Fintech to wealthtech

The Securities and Exchange Board of India (Sebi) has made several important changes to the norms governing mutual funds, which should lead to more players entering this space. Previously, any entity wishing to open an asset management company (AMC) had to demonstrate five years of continuous profitability and maintain Rs 50 crore in net worth at the end of each financial year. Sebi has now proposed that firms which can continuously maintain Rs 100 crore of net worth should be allowed to start AMCs, with the higher net worth norm remaining until these entities register five years of continuous profits. 

This opens the door for fintechs, such as Paytm, PhonePe and MobiKwik, to set up AMCs and offer mutual fund schemes. It also opens the door for other tech startups, which could possibly meet the net worth criteria. It is worth noting the fund industry is already crowded with over 40 AMCs. Assets under management have risen from Rs 10 trillion in April 2014 to Rs 30 trillion at the end of November 2020. However, the top five players hold dominant market share, and many AMCs have exited as concentration occurred. There is still space to grow since a relatively low share of household savings are invested in financial products. The bulk of household financial savings are held in low-yield instruments such as cash and bank fixed deposits. As of end-November 2020, individuals held around Rs 15.6 trillion in fund assets, with about Rs 10.45 trillion of this parked in equity-oriented schemes and another Rs 3.7 trillion in debt funds. This is just 8-9 per cent of all household financial savings. There is also a geographical concentration of folios with over 60 per cent of investors drawn from the top 30 cities. The fund distribution model also increases costs since most investors find it hard to deal directly with AMCs and buy through distributors.

Encouraging individual investors to buy into mutual funds should, in the long term, lead to easier access to capital for entrepreneurs as well as better liquidity in debt markets. It would make sense for fintechs, which already have a connection with retail customers and expertise in fund raising, to muscle into the fund industry. The challenge to the top five and other incumbents will be healthy. Moreover, fintechs have far deeper penetration in small towns compared to the current AMCs. Hence, their entry could ensure a more even geographical spread and financial inclusion for the semi-rural.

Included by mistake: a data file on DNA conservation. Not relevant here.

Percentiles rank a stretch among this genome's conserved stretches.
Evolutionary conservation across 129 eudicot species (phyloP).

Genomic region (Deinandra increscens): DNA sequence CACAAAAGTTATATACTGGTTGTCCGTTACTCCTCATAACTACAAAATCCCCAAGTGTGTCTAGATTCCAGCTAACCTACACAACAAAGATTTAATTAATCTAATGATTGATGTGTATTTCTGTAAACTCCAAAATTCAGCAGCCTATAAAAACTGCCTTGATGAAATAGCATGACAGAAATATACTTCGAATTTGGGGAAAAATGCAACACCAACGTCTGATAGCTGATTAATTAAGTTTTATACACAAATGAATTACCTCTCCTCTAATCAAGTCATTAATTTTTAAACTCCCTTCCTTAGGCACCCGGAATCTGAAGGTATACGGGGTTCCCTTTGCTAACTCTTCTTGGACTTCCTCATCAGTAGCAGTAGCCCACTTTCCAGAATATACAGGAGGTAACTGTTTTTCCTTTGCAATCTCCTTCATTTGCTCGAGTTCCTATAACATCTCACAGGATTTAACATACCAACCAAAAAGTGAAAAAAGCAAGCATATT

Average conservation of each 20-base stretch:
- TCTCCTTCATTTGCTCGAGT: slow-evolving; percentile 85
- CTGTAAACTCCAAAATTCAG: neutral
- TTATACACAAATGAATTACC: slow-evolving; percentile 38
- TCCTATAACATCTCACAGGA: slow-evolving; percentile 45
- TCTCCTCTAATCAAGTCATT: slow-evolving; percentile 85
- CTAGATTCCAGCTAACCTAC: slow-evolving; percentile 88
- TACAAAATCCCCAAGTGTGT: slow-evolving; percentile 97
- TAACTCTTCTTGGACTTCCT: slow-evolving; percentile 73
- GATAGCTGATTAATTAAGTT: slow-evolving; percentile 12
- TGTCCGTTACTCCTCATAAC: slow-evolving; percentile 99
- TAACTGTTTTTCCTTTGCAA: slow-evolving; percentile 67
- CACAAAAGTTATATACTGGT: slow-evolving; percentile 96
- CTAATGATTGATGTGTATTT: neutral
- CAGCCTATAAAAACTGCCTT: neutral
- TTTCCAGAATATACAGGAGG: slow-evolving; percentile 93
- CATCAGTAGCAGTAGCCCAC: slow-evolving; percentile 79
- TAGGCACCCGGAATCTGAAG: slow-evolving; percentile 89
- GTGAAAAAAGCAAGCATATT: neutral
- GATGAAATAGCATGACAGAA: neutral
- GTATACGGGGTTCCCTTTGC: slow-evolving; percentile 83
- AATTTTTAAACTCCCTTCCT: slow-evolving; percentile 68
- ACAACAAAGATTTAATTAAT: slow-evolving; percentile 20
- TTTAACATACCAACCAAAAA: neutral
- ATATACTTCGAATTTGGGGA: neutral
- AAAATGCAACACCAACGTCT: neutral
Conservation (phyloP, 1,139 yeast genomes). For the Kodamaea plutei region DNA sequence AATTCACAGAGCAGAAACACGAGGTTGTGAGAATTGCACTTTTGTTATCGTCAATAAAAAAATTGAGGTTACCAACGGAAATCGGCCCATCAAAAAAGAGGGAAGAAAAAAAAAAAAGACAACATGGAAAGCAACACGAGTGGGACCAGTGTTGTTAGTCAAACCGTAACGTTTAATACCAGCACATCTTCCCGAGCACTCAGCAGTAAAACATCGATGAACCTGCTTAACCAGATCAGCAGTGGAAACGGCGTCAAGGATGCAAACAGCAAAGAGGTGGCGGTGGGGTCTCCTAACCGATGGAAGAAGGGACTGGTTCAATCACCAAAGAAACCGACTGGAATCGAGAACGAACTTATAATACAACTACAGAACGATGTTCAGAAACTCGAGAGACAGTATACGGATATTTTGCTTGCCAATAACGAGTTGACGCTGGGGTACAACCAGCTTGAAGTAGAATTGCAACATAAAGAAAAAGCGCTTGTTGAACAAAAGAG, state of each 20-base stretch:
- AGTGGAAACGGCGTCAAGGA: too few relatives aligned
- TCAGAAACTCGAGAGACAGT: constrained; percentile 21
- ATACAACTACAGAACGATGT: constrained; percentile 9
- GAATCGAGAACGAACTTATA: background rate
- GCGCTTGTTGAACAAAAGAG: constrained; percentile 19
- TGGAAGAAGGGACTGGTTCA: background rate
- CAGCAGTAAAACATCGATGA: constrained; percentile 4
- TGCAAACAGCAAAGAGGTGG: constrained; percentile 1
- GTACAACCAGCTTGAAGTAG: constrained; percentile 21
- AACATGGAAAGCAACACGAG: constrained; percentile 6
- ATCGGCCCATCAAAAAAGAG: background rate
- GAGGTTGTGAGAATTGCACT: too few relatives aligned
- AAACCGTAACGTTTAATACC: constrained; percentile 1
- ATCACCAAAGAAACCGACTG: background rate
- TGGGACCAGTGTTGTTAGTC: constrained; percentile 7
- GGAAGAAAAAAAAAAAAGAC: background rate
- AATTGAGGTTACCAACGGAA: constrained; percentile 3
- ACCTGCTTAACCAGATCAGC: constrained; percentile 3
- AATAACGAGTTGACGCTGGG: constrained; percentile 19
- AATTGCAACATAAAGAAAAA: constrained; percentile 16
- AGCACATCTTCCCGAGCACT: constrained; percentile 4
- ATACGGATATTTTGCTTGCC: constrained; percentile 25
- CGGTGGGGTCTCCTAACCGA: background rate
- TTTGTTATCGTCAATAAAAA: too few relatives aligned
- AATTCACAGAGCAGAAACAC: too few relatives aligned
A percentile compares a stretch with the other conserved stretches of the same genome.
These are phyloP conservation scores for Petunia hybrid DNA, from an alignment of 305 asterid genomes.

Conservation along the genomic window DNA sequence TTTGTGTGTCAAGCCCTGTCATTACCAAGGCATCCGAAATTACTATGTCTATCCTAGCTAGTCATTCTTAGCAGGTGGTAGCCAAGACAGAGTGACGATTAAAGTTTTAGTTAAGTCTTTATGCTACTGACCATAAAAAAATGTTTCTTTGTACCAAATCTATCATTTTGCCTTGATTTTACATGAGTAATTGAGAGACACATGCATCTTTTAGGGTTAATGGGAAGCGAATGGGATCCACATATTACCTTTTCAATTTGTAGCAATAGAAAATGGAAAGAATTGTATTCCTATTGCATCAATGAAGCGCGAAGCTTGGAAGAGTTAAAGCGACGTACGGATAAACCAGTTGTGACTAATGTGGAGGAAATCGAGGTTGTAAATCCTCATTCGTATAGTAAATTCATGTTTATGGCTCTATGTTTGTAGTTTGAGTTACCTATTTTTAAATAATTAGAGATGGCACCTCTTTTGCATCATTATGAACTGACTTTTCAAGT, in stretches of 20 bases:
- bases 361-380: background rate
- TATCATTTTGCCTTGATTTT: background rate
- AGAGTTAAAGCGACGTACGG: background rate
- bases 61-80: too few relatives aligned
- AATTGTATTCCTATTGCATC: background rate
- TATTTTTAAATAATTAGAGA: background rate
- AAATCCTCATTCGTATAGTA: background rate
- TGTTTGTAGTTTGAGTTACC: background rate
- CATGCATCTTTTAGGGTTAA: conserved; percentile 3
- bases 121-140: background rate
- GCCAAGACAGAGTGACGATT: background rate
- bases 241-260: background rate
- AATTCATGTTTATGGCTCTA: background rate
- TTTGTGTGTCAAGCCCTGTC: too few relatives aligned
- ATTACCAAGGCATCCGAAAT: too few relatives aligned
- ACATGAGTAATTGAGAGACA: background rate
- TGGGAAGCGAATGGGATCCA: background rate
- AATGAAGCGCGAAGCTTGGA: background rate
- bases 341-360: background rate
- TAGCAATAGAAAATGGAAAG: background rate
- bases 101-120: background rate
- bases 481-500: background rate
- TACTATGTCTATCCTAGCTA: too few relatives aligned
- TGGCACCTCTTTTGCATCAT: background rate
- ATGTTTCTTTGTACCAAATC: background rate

One drawback, however, is that a fintech may not necessarily have the expertise to make sound investment decisions. Most of the big fintech players have concentrated on payments so far, and this would be the first foray into “Wealthtech” for Indian fintech majors. Hence, the higher net worth norms make sense. If there are problems, the net worth corpus can be tapped to compensate investors. There is also room for mis-selling, or structuring confusing bundled products, as witnessed in the case of bundled insurance and investment products. Sebi will have to monitor new forays by fintech AMCs to ensure this does not happen. Despite possible risks, this is a good move. The fintechs could potentially service a new class of investors, due to semi-rural penetration. They could also enable direct one-click transactions on their apps, which would lower distribution costs and give them a potential advantage.

 



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